One of the top activities for many people during this pandemic has been going for a walk. It gets us out of the house; being out in the open air is good for us and carries a low risk for transmission of COVID-19. Many people, however, want to know if walking really “counts” as exercise, or whether is is “good enough” to provide health benefits.

An article came out on Monday on Insider that addresses this very issue. Here is the link: https://www.insider.com/is-walking-low-impact-movement-enough-exercise-to-improve-health-2020-12,

It is worth read; the author and the individuals quoted bring forth useful information. There is even a little summary at the beginning of the article. First, if you are tracking exercise using a device or other means, walking definitely counts; it can be any kind of walking (around the block or to the fridge!), as those who aim for 10,000 steps a day know. Second, walking can boost immune function and reduce the risk of coronary heart disease. Third, keeping active in bursts during the day can have benefit; those of us who are stuck at home most of the day (working or otherwise) can break things up with a quick walk outside or around the home. Finally, the article encourages us to do what we enjoy; if a person doesn’t like the stationary bike but likes walking, it makes sense to choose walking that one actually has a shot at doing on a regular basis.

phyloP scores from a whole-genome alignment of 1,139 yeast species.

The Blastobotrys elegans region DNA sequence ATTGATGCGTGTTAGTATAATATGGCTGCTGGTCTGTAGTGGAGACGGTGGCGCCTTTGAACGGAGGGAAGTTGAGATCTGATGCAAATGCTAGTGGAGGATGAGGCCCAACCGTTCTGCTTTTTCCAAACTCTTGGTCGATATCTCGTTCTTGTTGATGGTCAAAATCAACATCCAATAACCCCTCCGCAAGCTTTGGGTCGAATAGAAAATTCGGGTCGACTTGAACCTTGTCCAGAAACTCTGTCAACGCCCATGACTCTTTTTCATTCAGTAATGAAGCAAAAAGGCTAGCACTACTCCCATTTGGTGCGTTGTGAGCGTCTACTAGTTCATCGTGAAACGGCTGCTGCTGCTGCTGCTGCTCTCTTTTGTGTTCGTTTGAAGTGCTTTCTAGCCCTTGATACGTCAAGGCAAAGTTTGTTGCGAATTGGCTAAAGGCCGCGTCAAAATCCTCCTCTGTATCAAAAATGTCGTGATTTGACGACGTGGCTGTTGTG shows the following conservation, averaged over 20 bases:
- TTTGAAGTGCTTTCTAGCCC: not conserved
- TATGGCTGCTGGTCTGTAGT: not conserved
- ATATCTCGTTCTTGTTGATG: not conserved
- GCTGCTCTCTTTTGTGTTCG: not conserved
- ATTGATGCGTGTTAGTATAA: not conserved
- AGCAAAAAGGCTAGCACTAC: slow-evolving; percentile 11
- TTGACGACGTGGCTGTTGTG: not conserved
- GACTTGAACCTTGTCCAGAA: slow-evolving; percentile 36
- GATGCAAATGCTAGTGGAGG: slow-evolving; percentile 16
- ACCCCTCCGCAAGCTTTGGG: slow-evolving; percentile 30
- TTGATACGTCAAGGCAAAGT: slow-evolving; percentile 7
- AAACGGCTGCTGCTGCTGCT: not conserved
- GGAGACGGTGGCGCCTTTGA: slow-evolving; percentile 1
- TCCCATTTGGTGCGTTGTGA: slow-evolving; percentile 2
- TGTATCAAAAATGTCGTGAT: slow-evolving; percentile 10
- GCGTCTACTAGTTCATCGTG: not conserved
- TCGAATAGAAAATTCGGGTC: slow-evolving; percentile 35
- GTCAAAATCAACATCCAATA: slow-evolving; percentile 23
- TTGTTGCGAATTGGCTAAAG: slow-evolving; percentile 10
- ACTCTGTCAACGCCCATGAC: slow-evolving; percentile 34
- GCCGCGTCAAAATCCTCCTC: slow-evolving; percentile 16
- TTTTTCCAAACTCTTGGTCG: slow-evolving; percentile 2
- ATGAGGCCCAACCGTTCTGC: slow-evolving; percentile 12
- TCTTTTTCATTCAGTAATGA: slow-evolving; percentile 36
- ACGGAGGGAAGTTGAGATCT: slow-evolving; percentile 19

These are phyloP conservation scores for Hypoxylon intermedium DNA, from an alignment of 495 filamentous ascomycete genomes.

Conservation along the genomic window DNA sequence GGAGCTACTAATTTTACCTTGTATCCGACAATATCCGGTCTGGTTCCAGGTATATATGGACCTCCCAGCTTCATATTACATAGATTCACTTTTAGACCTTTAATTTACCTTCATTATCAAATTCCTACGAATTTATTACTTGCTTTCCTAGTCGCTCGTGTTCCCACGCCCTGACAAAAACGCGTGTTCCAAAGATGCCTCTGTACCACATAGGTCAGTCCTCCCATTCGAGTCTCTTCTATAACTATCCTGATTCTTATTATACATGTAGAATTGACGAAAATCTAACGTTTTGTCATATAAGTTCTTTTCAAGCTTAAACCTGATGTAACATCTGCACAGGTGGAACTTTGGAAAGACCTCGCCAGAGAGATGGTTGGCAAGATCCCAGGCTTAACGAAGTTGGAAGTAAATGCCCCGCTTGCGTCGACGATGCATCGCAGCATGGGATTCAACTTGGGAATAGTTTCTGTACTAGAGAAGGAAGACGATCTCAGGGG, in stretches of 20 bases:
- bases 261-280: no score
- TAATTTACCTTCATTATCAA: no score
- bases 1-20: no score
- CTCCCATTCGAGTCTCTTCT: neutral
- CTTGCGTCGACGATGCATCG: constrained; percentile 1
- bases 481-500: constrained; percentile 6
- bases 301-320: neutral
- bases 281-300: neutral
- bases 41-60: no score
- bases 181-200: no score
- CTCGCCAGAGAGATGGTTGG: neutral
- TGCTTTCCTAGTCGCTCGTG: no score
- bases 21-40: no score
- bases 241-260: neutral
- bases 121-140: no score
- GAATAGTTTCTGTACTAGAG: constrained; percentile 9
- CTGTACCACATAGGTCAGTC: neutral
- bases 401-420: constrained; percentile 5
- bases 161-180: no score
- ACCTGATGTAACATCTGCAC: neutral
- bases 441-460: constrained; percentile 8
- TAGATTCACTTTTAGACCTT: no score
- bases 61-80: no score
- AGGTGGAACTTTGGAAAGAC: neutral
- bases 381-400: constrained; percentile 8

The article goes into greater depth and discusses as well what walking can and cannot accomplish. I always tell folks that moving is definitely better than not moving. That being said, moving that involves a little more intensity is usually better than activities that do not. Walking at a slow pace and making frequent stops (like taking a dog for a walk) is better than sitting on the couch, but walking without the pet (alone or with a friend/family member) at a more brisk pace is even better. There is also the option of a kind of High Intensity Interval Training (HIIT) that I have done with many clients; walking for 2 minutes at a regular pace, then 20 seconds fast, and repeating the cycle is an example of this.

Most importantly, the article stresses, find what you like and enjoy. Intense exercise that we never do is not as helpful to our health as a moderate exercise that we carry out on a regular basis.